PETA claims Australians are "gambling with the lives of horses" at the Melbourne Cup.
As Australians descend on Flemington Racecourse awaiting the start of the Melbourne Cup on Tuesday afternoon, animal rights groups are calling for a boycott of the event.
The $7.3 million race will bring the nation to a standstill, but several groups say the sport is marred by deaths and injuries of thoroughbred horses.
PETA Australia claims 119 horses died on Australian tracks between August 2017 and July 2018 - which is an average of nearly one every three days - and noted horses often suffer fatal injuries after the 3200-metre race.
In 2014, racehorse Admire Rakti collapsed in his stall following the race and died, while Araldo broke his right hind leg and had to be euthanised. Last year, Regal Monarch broke his right leg and had to be euthanised and Red Cadeaux suffered the same injury in 2015.
PETA Australia spokesperson Emily Rice told SBS News the majority of the nation is against animal cruelty and we are seeing more and more Australians boycott the event.
"We are seeing the more people are educated on what the problem is, the more people make up their own decision to not participate in Melbourne Cup sweeps and events," she said.
"I think there is beginning to be a lot more knowledge about the fact, 'you bet, they die'. If people don't place bets on these horses, which is literally gambling with their lives, these horses aren't flogged into an early grave.
"We are seeing more workplaces decide they are not going to formally acknowledge the Cup is on and we are seeing more people decide not to go to the race courses."
Ms Rice said horses' skin is so sensitive they need to brush away flies, but are nonetheless subject to whipping during the final 100 metres of the race.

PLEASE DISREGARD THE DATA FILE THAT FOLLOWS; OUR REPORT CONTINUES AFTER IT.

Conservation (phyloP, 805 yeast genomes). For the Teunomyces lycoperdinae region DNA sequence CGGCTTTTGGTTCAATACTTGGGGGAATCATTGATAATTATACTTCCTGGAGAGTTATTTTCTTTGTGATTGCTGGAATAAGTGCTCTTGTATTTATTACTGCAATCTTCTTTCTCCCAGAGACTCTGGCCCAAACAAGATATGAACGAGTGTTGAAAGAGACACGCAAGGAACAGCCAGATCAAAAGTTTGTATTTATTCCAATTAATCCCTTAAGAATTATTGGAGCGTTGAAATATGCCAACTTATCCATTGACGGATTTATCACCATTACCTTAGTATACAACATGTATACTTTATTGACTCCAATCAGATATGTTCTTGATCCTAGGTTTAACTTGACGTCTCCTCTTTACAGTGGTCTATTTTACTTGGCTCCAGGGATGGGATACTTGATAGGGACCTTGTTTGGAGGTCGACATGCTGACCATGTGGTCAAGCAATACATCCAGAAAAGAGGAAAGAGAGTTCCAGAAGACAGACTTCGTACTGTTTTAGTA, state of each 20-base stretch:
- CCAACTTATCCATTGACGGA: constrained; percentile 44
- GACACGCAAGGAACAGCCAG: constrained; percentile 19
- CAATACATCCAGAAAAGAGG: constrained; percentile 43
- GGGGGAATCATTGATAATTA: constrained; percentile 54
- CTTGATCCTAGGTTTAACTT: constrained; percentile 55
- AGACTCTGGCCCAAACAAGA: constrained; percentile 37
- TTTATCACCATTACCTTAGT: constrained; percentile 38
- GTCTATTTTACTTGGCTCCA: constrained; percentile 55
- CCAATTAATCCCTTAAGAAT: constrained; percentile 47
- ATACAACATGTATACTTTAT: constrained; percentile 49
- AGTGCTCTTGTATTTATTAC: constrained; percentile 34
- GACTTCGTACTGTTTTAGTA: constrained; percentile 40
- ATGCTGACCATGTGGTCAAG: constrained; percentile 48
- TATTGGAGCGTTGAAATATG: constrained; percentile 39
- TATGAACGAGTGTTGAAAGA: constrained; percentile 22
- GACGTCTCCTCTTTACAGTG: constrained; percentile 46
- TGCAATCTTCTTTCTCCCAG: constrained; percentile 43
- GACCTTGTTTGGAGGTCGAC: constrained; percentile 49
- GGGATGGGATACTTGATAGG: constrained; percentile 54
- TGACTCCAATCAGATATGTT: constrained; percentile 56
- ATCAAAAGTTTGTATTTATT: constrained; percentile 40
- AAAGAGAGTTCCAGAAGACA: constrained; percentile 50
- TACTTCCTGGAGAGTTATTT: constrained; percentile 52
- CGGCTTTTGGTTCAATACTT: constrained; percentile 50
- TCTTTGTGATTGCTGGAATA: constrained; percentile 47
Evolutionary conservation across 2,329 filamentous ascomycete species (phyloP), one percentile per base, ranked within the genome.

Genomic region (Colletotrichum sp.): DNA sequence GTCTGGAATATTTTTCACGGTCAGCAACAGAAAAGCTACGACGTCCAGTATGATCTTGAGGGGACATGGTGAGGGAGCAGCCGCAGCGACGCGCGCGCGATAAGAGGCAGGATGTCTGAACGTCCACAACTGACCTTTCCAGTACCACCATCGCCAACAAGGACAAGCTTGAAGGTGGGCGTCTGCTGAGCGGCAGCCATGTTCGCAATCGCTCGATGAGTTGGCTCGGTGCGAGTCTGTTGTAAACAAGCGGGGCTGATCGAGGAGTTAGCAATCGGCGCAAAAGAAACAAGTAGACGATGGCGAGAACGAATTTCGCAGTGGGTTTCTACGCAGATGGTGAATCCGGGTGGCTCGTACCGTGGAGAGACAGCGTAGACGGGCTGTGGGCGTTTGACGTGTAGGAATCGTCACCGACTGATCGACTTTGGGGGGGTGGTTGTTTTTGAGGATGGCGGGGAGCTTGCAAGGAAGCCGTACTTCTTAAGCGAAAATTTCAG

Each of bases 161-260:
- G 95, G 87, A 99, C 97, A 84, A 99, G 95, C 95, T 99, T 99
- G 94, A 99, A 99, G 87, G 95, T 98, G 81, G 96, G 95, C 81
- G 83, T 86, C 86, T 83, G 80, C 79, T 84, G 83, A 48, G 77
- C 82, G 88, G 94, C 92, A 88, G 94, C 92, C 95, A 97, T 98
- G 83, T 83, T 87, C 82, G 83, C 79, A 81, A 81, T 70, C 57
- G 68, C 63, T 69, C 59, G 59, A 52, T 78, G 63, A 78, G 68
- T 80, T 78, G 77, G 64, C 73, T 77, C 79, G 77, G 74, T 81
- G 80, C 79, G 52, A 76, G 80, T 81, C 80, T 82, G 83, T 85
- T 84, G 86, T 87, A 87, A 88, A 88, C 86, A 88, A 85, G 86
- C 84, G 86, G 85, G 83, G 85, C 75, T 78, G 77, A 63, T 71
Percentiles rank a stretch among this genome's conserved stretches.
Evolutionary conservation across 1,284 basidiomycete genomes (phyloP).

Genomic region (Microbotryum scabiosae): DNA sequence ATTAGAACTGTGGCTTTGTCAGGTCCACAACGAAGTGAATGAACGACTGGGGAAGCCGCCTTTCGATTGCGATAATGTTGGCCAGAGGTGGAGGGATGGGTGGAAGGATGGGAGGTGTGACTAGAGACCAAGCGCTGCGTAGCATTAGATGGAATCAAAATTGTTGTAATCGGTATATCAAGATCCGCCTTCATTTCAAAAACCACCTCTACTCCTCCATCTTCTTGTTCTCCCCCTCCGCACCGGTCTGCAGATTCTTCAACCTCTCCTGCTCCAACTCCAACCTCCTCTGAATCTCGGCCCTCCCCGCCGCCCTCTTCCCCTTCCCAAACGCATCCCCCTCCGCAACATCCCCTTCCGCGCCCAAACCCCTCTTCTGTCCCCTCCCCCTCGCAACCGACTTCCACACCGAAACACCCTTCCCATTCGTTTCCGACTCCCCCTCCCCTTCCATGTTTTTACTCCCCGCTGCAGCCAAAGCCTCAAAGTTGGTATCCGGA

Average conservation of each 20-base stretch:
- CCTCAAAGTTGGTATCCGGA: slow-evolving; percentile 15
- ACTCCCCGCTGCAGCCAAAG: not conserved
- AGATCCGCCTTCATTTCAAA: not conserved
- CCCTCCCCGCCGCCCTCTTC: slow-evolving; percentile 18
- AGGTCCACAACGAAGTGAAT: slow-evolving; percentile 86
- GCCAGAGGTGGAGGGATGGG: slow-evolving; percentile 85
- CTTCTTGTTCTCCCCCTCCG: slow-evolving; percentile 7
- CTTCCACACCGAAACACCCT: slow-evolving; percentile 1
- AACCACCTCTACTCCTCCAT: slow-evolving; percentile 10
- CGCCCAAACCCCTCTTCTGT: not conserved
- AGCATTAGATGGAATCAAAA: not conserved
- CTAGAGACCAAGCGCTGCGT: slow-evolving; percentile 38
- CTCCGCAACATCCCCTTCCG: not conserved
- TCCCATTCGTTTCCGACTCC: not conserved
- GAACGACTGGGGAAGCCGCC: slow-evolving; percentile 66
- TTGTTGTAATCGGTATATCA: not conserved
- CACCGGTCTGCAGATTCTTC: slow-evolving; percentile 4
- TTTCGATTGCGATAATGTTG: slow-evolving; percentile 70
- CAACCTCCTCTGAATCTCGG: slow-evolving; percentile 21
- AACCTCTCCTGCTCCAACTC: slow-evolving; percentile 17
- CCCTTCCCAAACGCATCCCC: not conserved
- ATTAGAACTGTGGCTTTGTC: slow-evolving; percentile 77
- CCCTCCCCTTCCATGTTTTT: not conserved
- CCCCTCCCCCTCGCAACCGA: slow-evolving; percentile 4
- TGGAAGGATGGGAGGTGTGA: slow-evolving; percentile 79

"You essentially have an animal who can feel an insect land on its skin and brush it away. They are certainly as sensitive as humans," she said.
"Outside of the Melbourne Cup, beating an animal would never be tolerated, let alone celebrated, let alone put in this hallmark that we normally reserved for a holiday celebration which everybody agrees with. So I think it's the only time people turn a blind eye, maybe willful ignorance there, to the fact that these horses are being hit."
In the leadup to the event, #NupToTheCup has been one of the top trends on Australian social media.
Under racing rules, horses can only be whipped five times throughout the race until the last 100 metres where it is up to the jockey's discretion. Whipping is used in an attempt to make the thoroughbreds run faster.
The effects of whipping were addressed in a 2011 study - by PLOS One - which found indentations in the horses were caused in more than 80 per cent of impacts.
In a statement, the RSCPA is encouraging Australians to share a personal statement to support the ban of whips in horse racing.
"I won't support horses being whipped, an act of animal cruelty that would be prosecutable if it took place elsewhere," it reads.
"I won't support racing while the fate of thousands of horses that retire, are injured, or never even make it to the rack, is uncertain."
PETA also recently wrote to Victorian Trade Minister Philip Dalidakis to cancel Melbourne's public holiday commemorating a day where horses "routinely die" and instead celebrate a more suitable day, such as World Animal Day.
Ms Rice said if you have changed your view on horse racing, you can donate your usual punt to a racehorse coalition that protects thoroughbreds that have been handed over or rescued.
SBS News has reached out to Racing Victoria for comment on how horses are threated during the Melbourne Cup.
'F**k the Cup'
Newtown Hotel recently made headlines when it advertised its event 'F**k the Cup' event.
"We aren't about horse racing... so instead we are becoming an island from all the other venues around us... that won't be televising the Melbourne Cup or hosting some fancy lunch for suits to bet on some horse because it's name is cute," the Facebook event read.
The event drew criticism by some social media users, but received a wave of praise and likes from supporters.